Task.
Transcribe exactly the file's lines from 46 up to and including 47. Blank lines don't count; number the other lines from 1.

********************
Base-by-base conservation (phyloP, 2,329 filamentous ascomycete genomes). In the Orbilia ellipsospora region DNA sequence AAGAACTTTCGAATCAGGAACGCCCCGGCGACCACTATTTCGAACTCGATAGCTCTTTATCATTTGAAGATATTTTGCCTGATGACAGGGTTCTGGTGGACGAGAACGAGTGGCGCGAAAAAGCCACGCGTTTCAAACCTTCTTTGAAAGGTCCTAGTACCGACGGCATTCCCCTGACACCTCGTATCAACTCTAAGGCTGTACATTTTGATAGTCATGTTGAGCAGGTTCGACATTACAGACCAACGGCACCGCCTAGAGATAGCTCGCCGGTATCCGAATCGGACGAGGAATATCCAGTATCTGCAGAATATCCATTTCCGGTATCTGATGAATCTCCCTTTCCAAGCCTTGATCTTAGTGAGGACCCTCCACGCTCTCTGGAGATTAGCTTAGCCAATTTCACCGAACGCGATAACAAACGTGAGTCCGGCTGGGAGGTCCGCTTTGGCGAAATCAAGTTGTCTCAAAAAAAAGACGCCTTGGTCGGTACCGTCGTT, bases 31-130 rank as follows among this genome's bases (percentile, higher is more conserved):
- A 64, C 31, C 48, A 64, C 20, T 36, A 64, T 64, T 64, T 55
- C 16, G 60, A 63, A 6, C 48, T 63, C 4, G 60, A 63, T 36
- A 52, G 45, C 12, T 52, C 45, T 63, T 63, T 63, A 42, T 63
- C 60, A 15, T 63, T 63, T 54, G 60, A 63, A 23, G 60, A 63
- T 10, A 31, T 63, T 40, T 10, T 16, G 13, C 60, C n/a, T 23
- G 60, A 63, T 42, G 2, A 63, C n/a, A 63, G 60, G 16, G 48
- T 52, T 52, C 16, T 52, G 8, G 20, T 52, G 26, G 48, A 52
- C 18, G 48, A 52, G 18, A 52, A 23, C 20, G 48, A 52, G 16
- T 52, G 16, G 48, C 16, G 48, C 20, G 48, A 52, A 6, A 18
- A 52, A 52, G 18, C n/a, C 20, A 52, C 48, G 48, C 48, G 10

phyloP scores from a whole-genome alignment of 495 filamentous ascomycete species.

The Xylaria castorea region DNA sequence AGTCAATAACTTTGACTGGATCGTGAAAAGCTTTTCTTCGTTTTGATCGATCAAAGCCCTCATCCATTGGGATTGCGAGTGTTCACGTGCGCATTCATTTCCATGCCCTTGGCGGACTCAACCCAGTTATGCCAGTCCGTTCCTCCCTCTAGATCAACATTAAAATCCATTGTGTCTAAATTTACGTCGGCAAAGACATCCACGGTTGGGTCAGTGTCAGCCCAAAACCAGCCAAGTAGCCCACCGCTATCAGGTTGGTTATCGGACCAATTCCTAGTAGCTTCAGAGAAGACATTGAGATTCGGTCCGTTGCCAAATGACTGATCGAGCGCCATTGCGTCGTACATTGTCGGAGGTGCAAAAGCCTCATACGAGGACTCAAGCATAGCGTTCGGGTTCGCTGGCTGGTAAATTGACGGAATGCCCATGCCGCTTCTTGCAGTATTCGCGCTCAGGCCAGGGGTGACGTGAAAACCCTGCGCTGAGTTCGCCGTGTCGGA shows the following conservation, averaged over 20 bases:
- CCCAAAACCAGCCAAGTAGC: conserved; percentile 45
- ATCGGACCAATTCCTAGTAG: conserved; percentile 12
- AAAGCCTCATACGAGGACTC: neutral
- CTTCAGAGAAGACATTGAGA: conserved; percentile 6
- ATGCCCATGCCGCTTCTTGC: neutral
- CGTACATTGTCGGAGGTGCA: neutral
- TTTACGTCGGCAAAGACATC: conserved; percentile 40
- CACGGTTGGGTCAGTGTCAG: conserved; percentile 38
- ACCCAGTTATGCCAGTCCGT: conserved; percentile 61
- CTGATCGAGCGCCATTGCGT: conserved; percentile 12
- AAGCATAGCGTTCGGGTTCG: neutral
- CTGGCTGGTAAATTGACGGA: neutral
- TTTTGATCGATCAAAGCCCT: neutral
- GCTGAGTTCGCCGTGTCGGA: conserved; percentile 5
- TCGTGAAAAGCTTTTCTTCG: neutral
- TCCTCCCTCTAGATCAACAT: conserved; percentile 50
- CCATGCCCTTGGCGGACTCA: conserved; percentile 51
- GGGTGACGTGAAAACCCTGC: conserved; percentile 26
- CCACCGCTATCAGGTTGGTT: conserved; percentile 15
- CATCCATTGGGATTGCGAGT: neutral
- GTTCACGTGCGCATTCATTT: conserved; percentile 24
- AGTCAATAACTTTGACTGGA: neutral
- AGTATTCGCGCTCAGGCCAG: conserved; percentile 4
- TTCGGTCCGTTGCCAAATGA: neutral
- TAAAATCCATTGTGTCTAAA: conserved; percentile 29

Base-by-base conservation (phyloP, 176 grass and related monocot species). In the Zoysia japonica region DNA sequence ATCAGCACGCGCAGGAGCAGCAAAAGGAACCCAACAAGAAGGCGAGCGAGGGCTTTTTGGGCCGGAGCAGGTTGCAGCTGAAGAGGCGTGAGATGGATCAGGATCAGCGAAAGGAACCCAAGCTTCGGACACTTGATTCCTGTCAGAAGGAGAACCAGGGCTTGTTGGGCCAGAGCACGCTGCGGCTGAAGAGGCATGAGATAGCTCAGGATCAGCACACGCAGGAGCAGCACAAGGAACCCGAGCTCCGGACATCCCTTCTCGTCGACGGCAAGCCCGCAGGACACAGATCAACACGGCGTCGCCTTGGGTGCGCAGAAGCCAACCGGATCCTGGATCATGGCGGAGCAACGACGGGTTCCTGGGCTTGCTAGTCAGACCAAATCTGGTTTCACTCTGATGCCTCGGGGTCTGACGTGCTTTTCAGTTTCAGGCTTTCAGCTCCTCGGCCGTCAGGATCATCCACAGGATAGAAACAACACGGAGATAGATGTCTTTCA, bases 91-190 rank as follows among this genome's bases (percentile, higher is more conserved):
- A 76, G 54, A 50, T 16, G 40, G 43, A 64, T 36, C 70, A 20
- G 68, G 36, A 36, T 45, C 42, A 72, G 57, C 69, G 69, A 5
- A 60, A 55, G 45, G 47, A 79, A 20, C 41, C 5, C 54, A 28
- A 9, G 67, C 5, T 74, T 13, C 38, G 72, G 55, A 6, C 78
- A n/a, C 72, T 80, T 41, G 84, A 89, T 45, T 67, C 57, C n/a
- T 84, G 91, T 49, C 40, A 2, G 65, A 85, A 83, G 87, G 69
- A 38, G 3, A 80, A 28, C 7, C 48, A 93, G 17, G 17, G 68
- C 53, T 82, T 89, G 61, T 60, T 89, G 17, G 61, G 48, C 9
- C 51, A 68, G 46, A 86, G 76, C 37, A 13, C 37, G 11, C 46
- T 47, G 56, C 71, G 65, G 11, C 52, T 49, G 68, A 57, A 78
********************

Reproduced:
- A 38, G 3, A 80, A 28, C 7, C 48, A 93, G 17, G 17, G 68
- C 53, T 82, T 89, G 61, T 60, T 89, G 17, G 61, G 48, C 9